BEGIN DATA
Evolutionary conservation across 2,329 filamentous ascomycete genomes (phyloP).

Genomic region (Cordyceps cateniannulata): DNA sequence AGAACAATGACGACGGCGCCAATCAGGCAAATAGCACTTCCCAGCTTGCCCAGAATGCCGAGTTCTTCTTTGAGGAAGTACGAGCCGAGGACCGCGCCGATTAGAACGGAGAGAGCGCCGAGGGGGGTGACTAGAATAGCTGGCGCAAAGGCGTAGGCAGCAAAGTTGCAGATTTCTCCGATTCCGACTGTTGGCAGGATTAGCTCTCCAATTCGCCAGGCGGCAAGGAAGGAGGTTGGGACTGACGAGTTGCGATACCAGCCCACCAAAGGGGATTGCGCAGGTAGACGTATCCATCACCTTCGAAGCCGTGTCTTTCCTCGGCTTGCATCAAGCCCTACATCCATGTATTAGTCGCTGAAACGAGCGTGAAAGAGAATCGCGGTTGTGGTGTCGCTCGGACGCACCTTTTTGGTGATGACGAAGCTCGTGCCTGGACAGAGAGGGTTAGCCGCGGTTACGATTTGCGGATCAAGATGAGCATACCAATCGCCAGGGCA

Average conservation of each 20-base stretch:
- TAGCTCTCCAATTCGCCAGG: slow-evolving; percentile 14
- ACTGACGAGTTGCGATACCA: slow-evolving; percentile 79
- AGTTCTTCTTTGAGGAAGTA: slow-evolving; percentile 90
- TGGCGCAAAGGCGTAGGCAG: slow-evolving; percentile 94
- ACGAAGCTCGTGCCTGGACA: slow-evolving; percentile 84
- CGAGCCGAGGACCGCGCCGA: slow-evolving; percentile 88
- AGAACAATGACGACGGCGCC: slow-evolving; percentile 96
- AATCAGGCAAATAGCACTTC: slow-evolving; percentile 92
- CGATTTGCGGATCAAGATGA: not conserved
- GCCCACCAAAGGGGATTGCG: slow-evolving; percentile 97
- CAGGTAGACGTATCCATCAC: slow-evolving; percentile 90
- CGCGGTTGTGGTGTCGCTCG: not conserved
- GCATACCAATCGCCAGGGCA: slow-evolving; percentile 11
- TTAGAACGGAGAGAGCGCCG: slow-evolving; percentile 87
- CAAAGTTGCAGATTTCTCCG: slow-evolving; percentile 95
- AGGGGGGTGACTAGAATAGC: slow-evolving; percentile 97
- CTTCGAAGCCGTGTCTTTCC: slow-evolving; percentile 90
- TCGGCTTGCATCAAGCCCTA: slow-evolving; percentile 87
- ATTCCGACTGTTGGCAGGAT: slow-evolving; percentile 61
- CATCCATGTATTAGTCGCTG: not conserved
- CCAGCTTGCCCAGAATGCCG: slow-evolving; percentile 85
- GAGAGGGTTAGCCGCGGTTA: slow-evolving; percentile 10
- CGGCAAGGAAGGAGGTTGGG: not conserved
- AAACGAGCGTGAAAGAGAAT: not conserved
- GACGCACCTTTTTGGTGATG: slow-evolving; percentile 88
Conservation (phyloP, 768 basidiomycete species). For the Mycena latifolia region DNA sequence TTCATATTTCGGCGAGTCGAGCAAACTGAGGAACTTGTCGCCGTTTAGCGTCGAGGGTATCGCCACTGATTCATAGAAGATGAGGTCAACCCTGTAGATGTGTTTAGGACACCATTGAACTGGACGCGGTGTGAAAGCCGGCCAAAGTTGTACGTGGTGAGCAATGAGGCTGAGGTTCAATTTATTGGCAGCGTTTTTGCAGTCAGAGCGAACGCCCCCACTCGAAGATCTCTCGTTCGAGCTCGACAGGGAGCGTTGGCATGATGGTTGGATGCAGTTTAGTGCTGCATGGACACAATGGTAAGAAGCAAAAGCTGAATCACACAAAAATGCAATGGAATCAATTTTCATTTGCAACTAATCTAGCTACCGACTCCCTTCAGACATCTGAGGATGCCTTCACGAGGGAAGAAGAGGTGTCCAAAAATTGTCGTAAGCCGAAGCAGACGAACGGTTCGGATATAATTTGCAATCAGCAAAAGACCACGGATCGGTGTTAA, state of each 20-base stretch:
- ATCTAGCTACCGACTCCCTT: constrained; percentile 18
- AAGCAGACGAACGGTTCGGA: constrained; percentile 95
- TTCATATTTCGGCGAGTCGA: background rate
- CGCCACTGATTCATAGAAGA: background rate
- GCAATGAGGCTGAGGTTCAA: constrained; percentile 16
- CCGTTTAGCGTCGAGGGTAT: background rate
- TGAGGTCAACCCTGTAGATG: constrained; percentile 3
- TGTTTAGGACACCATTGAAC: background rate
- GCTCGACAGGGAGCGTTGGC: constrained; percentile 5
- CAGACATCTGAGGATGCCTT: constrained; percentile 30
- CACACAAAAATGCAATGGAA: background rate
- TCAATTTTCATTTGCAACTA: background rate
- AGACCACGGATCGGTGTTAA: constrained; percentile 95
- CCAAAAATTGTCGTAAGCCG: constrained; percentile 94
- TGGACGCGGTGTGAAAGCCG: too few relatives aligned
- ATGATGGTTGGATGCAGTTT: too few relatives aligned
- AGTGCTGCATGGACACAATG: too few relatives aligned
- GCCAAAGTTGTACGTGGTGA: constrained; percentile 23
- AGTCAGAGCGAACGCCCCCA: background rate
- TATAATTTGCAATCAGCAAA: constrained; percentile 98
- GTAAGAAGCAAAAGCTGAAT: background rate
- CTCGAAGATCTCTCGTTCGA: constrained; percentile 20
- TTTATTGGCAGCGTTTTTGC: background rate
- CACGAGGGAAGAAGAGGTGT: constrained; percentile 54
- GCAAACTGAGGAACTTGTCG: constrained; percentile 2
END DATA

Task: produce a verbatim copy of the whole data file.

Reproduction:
Evolutionary conservation across 2,329 filamentous ascomycete genomes (phyloP).

Genomic region (Cordyceps cateniannulata): DNA sequence AGAACAATGACGACGGCGCCAATCAGGCAAATAGCACTTCCCAGCTTGCCCAGAATGCCGAGTTCTTCTTTGAGGAAGTACGAGCCGAGGACCGCGCCGATTAGAACGGAGAGAGCGCCGAGGGGGGTGACTAGAATAGCTGGCGCAAAGGCGTAGGCAGCAAAGTTGCAGATTTCTCCGATTCCGACTGTTGGCAGGATTAGCTCTCCAATTCGCCAGGCGGCAAGGAAGGAGGTTGGGACTGACGAGTTGCGATACCAGCCCACCAAAGGGGATTGCGCAGGTAGACGTATCCATCACCTTCGAAGCCGTGTCTTTCCTCGGCTTGCATCAAGCCCTACATCCATGTATTAGTCGCTGAAACGAGCGTGAAAGAGAATCGCGGTTGTGGTGTCGCTCGGACGCACCTTTTTGGTGATGACGAAGCTCGTGCCTGGACAGAGAGGGTTAGCCGCGGTTACGATTTGCGGATCAAGATGAGCATACCAATCGCCAGGGCA

Average conservation of each 20-base stretch:
- TAGCTCTCCAATTCGCCAGG: slow-evolving; percentile 14
- ACTGACGAGTTGCGATACCA: slow-evolving; percentile 79
- AGTTCTTCTTTGAGGAAGTA: slow-evolving; percentile 90
- TGGCGCAAAGGCGTAGGCAG: slow-evolving; percentile 94
- ACGAAGCTCGTGCCTGGACA: slow-evolving; percentile 84
- CGAGCCGAGGACCGCGCCGA: slow-evolving; percentile 88
- AGAACAATGACGACGGCGCC: slow-evolving; percentile 96
- AATCAGGCAAATAGCACTTC: slow-evolving; percentile 92
- CGATTTGCGGATCAAGATGA: not conserved
- GCCCACCAAAGGGGATTGCG: slow-evolving; percentile 97
- CAGGTAGACGTATCCATCAC: slow-evolving; percentile 90
- CGCGGTTGTGGTGTCGCTCG: not conserved
- GCATACCAATCGCCAGGGCA: slow-evolving; percentile 11
- TTAGAACGGAGAGAGCGCCG: slow-evolving; percentile 87
- CAAAGTTGCAGATTTCTCCG: slow-evolving; percentile 95
- AGGGGGGTGACTAGAATAGC: slow-evolving; percentile 97
- CTTCGAAGCCGTGTCTTTCC: slow-evolving; percentile 90
- TCGGCTTGCATCAAGCCCTA: slow-evolving; percentile 87
- ATTCCGACTGTTGGCAGGAT: slow-evolving; percentile 61
- CATCCATGTATTAGTCGCTG: not conserved
- CCAGCTTGCCCAGAATGCCG: slow-evolving; percentile 85
- GAGAGGGTTAGCCGCGGTTA: slow-evolving; percentile 10
- CGGCAAGGAAGGAGGTTGGG: not conserved
- AAACGAGCGTGAAAGAGAAT: not conserved
- GACGCACCTTTTTGGTGATG: slow-evolving; percentile 88
Conservation (phyloP, 768 basidiomycete species). For the Mycena latifolia region DNA sequence TTCATATTTCGGCGAGTCGAGCAAACTGAGGAACTTGTCGCCGTTTAGCGTCGAGGGTATCGCCACTGATTCATAGAAGATGAGGTCAACCCTGTAGATGTGTTTAGGACACCATTGAACTGGACGCGGTGTGAAAGCCGGCCAAAGTTGTACGTGGTGAGCAATGAGGCTGAGGTTCAATTTATTGGCAGCGTTTTTGCAGTCAGAGCGAACGCCCCCACTCGAAGATCTCTCGTTCGAGCTCGACAGGGAGCGTTGGCATGATGGTTGGATGCAGTTTAGTGCTGCATGGACACAATGGTAAGAAGCAAAAGCTGAATCACACAAAAATGCAATGGAATCAATTTTCATTTGCAACTAATCTAGCTACCGACTCCCTTCAGACATCTGAGGATGCCTTCACGAGGGAAGAAGAGGTGTCCAAAAATTGTCGTAAGCCGAAGCAGACGAACGGTTCGGATATAATTTGCAATCAGCAAAAGACCACGGATCGGTGTTAA, state of each 20-base stretch:
- ATCTAGCTACCGACTCCCTT: constrained; percentile 18
- AAGCAGACGAACGGTTCGGA: constrained; percentile 95
- TTCATATTTCGGCGAGTCGA: background rate
- CGCCACTGATTCATAGAAGA: background rate
- GCAATGAGGCTGAGGTTCAA: constrained; percentile 16
- CCGTTTAGCGTCGAGGGTAT: background rate
- TGAGGTCAACCCTGTAGATG: constrained; percentile 3
- TGTTTAGGACACCATTGAAC: background rate
- GCTCGACAGGGAGCGTTGGC: constrained; percentile 5
- CAGACATCTGAGGATGCCTT: constrained; percentile 30
- CACACAAAAATGCAATGGAA: background rate
- TCAATTTTCATTTGCAACTA: background rate
- AGACCACGGATCGGTGTTAA: constrained; percentile 95
- CCAAAAATTGTCGTAAGCCG: constrained; percentile 94
- TGGACGCGGTGTGAAAGCCG: too few relatives aligned
- ATGATGGTTGGATGCAGTTT: too few relatives aligned
- AGTGCTGCATGGACACAATG: too few relatives aligned
- GCCAAAGTTGTACGTGGTGA: constrained; percentile 23
- AGTCAGAGCGAACGCCCCCA: background rate
- TATAATTTGCAATCAGCAAA: constrained; percentile 98
- GTAAGAAGCAAAAGCTGAAT: background rate
- CTCGAAGATCTCTCGTTCGA: constrained; percentile 20
- TTTATTGGCAGCGTTTTTGC: background rate
- CACGAGGGAAGAAGAGGTGT: constrained; percentile 54
- GCAAACTGAGGAACTTGTCG: constrained; percentile 2